Monday, April 22, 2024

Drier drier, plants on fire as El Niño takes hold

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Phil Duncan has a conversation that highlights how farmers and forecasters can work together intelligently.
Bush fires near Toowoomba on October 30, 2023 with blazes continuing in other parts of South West Queensland. Photo: Facebook/Queensland Fire and Emergency Services
Reading Time: 2 minutes

By Philip Duncan, WeatherWatch

Bush fires are raging across a large part of eastern Australia and the hot, dry conditions that have persisted there in recent months, in particular in Queensland, are now taking their toll. 

For months now WeatherWatch has been receiving comments from our Australian audience about how tough and worrisome El Niño is becoming.

Then you cross the Tasman Sea back home and what do we hear? “Will it ever stop raining?” 

The next two weeks’ rainfall shows more classic westerlies returning, producing more rain on the West Coast and driest in the north and east of both islands. However the North Island has the chance of some extra afternoon downpours bubbling up around the ranges.

For the rest of this year I’m part of a weekly podcast at farmersweekly.co.nz, along with AgriHQ analyst Suz Bremner, to discuss how El Niño is tracking each week in relation to the latest weather we’re receiving here in NZ and nearby. 

In our most recent episode, Steve Wyn-Harris joins us to challenge the current conditions vs the forecast ahead. It’s a really fascinating short listen and, for those who are particularly new to farming in the past decade or so, you may really find this helpful in preparing for the worst – while also not getting too carried away with a forecast that no one, not even myself, can be 100% sure of.

Steve’s reflection on previous El Niño and La Niña events is an eye-opener to anyone who is farming or growing in New Zealand and it really confirms something WeatherWatch has been saying for years: our location on Earth, halfway between the equator and Antarctica and partially in the Roaring Forties belt of weather, means that the chaos we have adds another layer of complexity to the situation – but that does NOT mean the forecasts are all wrong and should be ignored.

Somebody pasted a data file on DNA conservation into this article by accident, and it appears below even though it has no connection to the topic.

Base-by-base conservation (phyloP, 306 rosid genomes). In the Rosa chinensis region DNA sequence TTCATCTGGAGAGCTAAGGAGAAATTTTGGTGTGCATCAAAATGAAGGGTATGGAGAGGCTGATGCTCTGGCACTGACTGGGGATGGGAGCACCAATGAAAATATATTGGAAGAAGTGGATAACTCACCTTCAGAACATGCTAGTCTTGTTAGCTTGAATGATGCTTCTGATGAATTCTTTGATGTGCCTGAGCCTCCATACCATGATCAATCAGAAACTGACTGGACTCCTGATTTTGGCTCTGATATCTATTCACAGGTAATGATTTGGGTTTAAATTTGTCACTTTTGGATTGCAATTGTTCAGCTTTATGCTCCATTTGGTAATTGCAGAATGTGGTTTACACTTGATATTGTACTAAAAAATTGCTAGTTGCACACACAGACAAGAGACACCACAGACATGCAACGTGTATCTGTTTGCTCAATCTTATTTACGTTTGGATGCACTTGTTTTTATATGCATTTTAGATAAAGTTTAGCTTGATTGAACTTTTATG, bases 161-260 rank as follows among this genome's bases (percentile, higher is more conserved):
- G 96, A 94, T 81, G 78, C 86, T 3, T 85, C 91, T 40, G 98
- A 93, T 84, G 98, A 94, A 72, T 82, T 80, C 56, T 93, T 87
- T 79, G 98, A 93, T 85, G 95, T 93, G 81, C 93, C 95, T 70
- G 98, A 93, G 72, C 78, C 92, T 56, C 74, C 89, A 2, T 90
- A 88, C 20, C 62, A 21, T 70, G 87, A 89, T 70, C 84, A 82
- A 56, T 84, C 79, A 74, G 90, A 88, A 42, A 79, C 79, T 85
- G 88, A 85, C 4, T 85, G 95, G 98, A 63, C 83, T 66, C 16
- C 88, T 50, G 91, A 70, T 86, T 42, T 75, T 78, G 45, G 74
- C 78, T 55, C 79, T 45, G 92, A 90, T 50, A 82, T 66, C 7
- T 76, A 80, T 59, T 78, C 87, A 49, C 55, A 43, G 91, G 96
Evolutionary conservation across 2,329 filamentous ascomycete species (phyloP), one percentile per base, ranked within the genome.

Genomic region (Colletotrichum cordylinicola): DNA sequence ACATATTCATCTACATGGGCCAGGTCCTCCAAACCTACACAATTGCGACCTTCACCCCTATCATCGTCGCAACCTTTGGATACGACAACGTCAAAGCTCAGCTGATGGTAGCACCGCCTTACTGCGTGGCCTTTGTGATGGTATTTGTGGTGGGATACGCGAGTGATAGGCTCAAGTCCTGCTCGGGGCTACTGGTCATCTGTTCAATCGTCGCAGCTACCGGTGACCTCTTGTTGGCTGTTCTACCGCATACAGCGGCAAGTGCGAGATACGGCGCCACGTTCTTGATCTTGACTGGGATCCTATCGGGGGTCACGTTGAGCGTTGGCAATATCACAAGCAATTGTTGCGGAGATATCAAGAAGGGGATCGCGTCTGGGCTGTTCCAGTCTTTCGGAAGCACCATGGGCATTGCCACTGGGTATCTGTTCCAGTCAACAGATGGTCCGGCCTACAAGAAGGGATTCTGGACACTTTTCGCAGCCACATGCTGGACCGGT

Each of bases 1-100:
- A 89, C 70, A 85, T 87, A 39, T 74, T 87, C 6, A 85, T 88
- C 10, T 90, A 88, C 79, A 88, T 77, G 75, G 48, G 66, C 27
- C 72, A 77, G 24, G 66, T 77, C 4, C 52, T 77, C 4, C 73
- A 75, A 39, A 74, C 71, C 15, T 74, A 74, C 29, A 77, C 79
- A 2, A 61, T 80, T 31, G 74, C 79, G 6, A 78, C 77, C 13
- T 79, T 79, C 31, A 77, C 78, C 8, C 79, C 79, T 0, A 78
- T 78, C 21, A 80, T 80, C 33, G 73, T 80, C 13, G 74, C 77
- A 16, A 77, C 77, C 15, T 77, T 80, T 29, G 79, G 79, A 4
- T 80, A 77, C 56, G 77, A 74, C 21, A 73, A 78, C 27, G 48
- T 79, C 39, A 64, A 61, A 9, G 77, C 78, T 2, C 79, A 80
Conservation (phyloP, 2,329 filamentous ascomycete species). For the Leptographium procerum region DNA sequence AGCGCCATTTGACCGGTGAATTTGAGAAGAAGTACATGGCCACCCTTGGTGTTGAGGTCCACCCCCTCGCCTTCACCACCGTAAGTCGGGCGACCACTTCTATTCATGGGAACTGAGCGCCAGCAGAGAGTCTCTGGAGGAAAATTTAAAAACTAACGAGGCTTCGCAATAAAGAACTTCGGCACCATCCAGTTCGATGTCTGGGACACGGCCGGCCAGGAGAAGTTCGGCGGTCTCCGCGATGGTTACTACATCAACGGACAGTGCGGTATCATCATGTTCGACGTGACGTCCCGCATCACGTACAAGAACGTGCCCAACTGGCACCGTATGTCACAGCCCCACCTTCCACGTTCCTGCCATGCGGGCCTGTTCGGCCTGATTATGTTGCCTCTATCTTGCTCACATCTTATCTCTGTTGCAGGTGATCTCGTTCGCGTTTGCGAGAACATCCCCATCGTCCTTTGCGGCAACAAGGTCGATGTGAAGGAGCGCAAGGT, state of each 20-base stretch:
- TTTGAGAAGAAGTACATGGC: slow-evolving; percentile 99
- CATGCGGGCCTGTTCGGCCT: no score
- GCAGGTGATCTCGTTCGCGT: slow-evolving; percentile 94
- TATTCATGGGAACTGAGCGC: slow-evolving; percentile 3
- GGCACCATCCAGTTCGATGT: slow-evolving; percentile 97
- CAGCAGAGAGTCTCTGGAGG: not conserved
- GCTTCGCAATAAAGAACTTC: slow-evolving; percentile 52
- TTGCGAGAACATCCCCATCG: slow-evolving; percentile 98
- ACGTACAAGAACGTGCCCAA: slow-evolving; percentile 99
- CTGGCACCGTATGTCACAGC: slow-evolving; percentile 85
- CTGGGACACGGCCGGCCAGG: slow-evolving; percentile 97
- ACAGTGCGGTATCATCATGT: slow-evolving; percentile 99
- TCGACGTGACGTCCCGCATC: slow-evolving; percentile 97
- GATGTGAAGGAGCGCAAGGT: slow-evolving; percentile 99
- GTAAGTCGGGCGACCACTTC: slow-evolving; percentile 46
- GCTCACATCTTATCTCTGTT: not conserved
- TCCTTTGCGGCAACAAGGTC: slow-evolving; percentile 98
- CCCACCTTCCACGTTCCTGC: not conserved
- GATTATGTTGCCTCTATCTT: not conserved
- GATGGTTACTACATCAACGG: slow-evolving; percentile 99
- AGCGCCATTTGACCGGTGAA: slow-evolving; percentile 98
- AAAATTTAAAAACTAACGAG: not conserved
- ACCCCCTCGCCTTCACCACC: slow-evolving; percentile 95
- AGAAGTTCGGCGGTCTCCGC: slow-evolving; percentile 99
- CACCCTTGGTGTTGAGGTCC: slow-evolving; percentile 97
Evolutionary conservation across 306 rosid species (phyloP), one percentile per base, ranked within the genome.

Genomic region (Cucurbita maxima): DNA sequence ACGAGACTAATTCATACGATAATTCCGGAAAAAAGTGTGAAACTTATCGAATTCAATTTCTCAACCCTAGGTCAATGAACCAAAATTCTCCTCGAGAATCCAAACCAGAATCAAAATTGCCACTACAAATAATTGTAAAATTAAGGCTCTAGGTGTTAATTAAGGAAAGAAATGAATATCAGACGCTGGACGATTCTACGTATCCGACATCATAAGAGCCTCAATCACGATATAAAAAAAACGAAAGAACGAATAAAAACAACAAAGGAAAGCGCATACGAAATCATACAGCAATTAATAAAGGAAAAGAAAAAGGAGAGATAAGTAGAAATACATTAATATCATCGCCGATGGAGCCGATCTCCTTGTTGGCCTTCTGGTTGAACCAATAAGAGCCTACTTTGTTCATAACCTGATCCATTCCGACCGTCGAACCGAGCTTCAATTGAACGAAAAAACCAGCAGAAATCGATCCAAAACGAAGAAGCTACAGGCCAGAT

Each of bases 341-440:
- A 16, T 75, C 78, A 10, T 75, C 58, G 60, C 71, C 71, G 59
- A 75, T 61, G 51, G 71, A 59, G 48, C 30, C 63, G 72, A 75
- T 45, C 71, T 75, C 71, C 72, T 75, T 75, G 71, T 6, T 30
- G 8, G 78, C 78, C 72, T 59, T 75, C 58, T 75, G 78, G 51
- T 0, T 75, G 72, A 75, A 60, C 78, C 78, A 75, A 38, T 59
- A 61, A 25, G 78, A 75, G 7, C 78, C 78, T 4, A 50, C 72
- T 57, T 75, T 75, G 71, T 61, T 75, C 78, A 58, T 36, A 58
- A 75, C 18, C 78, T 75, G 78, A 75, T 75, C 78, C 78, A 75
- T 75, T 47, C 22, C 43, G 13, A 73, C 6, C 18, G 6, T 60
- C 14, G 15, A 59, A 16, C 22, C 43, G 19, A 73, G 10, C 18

Steve and I could’ve talked on this podcast for an hour, getting more and more passionate about the conversation!  

In my case, it’s rare to meet a farmer who is both being sceptical about the long-range forecast but also taking it very seriously. That’s the same world that I live in as a forecaster trying my best to help people – we don’t blindly trust data, but we must also have some faith in it. 

There are so many variables – and having variables (for example, a tropical low that forms during El Niño when many of us think they won’t be so likely) does NOT undo the higher risks of dry weather and drought and long-range forecasts.  Variables are our friend.

The podcast with Steve really highlights how farmers, growers and forecasters can work together intelligently – without anyone expecting to know the perfect 100% answer. 

It’s about collective best thinking – and I highly recommend you take a listen to the most recent El Niño Watch episode.

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